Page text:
In rural China, care for the aged has mainly been considered as reciprocal obligations among adult sons and parents. However, recent studies have pointed to the need to examine the pattern of elderly support as a result of intra-generational negotiation in an extended family context, and the significant role of daughters-in-law in bargaining for shared parental support. This chapter examines the pattern of shared elderly care in relation to daughters-in-law’s equal access to the mother-in-law’s domestic services. It argues that old age support is a result of negotiation not only among parents and adult sons but also among daughters- and mothers-in-law based on an increasingly emphasized equity principle. It highlights the significant role of the mother-in-law’s gender-specific labor in the form of child care and household assistance as an exchange token for elderly care, and how equal access to her domestic labor besides parental property is intricately tied to the shared responsibility of elderly support among sons. It suggests that changing inheritance due to state policies on land and the family since the 1950s, gendered intergenerational contract, and transformation in the regime of reproductive labor with decollectivization are keys to understanding these patterns. Copyright © 2014 Springer Science+Business Media New York.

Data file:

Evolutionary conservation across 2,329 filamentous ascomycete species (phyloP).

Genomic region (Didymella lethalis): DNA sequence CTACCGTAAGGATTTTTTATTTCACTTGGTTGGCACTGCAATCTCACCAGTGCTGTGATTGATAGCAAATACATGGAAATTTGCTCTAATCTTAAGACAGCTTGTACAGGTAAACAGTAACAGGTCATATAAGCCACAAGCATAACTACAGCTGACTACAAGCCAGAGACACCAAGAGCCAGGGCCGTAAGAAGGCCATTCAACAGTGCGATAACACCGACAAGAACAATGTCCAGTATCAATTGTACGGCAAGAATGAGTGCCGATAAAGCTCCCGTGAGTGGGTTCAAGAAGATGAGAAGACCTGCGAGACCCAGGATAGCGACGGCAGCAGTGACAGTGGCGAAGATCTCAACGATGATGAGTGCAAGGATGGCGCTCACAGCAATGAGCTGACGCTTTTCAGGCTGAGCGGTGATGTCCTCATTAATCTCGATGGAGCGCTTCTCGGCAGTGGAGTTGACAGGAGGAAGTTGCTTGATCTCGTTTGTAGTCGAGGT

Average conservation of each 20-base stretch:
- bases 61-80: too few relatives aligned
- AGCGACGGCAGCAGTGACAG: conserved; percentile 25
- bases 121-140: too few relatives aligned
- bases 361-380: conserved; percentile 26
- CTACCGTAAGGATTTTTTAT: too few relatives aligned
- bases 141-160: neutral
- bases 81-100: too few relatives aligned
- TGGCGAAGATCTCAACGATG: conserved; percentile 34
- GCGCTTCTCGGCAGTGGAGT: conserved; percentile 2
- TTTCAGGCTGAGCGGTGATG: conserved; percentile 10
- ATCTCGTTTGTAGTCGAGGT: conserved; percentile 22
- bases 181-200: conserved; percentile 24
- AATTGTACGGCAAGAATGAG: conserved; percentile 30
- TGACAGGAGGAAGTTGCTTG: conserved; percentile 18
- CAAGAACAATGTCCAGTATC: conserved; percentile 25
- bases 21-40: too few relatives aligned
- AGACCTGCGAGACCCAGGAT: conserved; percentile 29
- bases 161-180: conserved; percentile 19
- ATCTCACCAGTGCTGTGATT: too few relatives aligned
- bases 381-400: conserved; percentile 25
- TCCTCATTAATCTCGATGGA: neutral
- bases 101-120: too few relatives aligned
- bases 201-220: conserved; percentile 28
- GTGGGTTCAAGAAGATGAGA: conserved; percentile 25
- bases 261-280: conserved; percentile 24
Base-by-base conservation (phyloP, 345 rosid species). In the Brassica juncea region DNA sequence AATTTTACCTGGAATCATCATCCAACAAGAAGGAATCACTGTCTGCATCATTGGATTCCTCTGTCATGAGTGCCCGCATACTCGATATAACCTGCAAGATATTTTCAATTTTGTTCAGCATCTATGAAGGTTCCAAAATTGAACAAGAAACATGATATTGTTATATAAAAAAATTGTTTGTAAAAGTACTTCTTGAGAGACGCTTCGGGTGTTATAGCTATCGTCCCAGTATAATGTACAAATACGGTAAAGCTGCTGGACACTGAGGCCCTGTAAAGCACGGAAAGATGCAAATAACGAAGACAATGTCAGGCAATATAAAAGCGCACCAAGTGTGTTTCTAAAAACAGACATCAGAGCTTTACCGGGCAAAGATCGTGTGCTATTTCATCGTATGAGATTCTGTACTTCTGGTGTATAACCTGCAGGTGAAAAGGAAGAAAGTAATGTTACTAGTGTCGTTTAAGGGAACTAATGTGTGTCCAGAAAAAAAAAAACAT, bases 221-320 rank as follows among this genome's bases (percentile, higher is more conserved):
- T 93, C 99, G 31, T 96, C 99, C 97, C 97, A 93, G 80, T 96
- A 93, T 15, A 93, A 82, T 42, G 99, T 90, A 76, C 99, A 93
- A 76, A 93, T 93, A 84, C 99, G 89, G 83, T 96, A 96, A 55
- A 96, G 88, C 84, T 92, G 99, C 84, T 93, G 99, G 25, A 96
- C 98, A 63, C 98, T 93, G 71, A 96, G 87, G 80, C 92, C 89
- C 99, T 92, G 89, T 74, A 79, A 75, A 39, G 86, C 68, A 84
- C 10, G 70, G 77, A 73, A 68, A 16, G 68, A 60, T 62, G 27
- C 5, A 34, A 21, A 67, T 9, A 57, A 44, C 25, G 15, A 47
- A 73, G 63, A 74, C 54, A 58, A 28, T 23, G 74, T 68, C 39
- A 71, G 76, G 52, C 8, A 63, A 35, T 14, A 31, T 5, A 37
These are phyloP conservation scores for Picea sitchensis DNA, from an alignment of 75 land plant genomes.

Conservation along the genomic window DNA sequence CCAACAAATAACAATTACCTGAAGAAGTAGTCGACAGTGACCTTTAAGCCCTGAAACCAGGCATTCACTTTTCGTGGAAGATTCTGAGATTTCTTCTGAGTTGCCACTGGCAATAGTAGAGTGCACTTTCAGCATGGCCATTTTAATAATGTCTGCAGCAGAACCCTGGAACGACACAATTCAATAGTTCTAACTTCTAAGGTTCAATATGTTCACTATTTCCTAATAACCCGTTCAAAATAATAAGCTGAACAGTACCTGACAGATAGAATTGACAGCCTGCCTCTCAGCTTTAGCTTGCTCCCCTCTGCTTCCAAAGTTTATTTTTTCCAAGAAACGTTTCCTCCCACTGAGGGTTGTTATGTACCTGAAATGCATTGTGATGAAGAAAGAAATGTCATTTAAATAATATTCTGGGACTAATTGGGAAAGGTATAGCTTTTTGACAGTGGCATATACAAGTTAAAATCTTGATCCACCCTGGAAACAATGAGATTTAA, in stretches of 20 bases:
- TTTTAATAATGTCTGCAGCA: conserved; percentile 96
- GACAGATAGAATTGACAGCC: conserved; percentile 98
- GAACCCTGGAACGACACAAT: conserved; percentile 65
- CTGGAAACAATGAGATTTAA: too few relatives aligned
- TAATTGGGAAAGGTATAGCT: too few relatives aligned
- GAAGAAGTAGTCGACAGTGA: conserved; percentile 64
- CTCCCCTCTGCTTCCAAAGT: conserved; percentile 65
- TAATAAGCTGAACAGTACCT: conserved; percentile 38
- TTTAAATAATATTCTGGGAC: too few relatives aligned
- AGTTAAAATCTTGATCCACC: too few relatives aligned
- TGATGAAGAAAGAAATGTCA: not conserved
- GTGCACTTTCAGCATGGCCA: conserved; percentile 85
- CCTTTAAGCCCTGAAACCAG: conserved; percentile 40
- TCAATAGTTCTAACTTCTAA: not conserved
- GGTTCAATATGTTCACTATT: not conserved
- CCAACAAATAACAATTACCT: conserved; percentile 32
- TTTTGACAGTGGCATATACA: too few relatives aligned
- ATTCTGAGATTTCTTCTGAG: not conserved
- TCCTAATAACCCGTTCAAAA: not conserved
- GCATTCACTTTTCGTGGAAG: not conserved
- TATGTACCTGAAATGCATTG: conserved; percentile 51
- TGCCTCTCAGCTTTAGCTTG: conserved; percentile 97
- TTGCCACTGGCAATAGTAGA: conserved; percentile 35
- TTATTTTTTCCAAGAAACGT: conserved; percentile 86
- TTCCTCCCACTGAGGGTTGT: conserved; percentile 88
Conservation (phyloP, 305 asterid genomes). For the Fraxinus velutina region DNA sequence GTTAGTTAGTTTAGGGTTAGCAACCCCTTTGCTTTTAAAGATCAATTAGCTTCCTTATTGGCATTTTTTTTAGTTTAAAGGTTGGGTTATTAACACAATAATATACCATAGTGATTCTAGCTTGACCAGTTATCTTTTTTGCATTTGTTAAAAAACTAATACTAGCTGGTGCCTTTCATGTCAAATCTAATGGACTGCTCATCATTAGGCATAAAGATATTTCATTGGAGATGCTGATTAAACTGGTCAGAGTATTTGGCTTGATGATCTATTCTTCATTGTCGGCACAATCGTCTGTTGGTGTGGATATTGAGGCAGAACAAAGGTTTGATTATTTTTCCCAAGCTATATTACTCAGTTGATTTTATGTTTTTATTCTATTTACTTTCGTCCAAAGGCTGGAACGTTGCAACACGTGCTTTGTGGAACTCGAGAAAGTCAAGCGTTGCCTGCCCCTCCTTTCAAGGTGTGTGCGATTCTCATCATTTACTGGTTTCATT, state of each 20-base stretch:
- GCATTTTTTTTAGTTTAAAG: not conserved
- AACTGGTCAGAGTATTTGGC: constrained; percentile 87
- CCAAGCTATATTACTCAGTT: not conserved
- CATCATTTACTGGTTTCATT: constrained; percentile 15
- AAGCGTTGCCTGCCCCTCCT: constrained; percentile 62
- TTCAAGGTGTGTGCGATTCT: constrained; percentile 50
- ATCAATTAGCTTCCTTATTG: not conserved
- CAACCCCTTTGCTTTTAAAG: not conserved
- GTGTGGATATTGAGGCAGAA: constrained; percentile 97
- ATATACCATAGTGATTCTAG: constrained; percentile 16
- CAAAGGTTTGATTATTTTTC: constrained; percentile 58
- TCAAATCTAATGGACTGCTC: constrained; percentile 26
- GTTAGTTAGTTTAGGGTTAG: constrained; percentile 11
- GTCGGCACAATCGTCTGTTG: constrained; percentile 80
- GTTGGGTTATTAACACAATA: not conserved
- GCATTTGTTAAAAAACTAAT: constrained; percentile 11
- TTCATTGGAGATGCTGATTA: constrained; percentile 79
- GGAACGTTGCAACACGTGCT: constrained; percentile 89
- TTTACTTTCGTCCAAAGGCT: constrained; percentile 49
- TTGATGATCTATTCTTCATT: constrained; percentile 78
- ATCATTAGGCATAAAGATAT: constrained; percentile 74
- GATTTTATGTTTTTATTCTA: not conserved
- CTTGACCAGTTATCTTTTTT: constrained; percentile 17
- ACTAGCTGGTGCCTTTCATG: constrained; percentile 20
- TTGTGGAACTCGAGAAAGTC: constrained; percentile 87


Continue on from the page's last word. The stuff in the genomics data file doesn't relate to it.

|Title of host publication||Social issues in China: Gender, ethnicity, labor, and the environment|
|Editors||Zhidong HAO, Sheying CHEN|
|Place of Publication||New York|
|Publication status||Published - 2014|
CitationTo, C. W.-c. (2014). Domestic labor, gendered intergenerational contract, and shared elderly support in rural South China. In Z. Hao, & S. Chen (Eds.), Social issues in China: Gender, ethnicity, labor, and the environment (pp. 67-84). New York: Springer.
- Domestic labor
- Intergenerational relations
- Elderly care